The most basic piece of knowledge one needs in order to be in control of their finances is the importance of awareness. Many people will go through their lives blissfully ignorant of their own financial details. Why? For one, ignorance is bliss. The more financial trouble you are in, the easier it is to ignore financial details because it keeps stress out of your life. David Bach is professing tips for dealing with home equity and debt, and for his fourth informative piece, he underscores the importance of being aware of how much your debt is costing you.
First, shop around for the best rates (check out Bankrate.com or LowerMyBills.com to compare lenders’ rates). Then, see if your primary mortgage lender can offer you a deal. But make sure you understand how it works.
For instance, is the loan tied to the prime rate? Is it fixed or variable? Variable rates can hurt if rates keep going up. Determine when that variable rate adjusts and what your new payment amount will be when it does.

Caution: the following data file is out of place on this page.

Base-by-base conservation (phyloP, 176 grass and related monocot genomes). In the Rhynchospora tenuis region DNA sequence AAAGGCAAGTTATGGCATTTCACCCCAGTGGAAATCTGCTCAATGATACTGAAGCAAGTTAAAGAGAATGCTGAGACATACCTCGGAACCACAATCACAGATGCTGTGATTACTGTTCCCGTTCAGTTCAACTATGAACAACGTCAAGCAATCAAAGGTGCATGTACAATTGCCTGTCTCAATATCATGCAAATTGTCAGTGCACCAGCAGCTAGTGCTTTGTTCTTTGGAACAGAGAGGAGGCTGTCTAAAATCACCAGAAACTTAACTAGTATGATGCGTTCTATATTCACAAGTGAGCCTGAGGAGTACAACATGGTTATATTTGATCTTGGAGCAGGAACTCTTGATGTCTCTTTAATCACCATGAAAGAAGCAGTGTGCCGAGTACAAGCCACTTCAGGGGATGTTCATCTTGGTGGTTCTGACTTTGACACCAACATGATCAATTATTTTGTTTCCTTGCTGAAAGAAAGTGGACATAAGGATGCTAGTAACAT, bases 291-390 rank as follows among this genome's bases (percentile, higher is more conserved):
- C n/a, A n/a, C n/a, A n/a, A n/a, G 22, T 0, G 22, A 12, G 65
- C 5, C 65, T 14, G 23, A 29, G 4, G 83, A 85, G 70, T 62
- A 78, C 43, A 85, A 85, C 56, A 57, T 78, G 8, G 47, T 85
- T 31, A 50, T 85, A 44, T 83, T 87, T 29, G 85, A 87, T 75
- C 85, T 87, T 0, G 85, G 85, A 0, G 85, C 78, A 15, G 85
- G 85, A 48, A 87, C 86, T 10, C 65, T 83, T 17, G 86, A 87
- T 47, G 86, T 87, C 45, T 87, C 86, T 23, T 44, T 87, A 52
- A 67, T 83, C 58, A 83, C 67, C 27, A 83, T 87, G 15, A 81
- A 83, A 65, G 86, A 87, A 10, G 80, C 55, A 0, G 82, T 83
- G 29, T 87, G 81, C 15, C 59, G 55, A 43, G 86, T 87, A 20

Read the fine print: Is there an origination fee (even if you don’t use the loan)? Is there a property appraisal or application fee? Will you incur closing costs? Will your payment amount increase if you’re ever late? And finally, are there fees if you pay the loan back early?
When I was in debt and ignorant of that fact, if I didn’t start writing down my credit card and loan balances, the interest rates, and my monthly obligations — and later entered my information into financial software to track my spending and expenses — I never would have gotten myself in a better position. When you’re comparing home equity products with the intent of making decisions about home equity loans and HELOCs, you will not be able to make competent decisions until you understand the details.
You can’t just stop at the interest rate, either; as David Bach mentions, prepayment fees are important as well. If you want to pay your loan off faster than the provided amortization schedule, prepayment fees can take the place of the interest you think you’re saving. It gets worse. The more customers become aware of the “hidden” fees, the companies seemingly find new ways to confuse and distract.
Seven Ways to Be Home Equity Savvy [David Bach]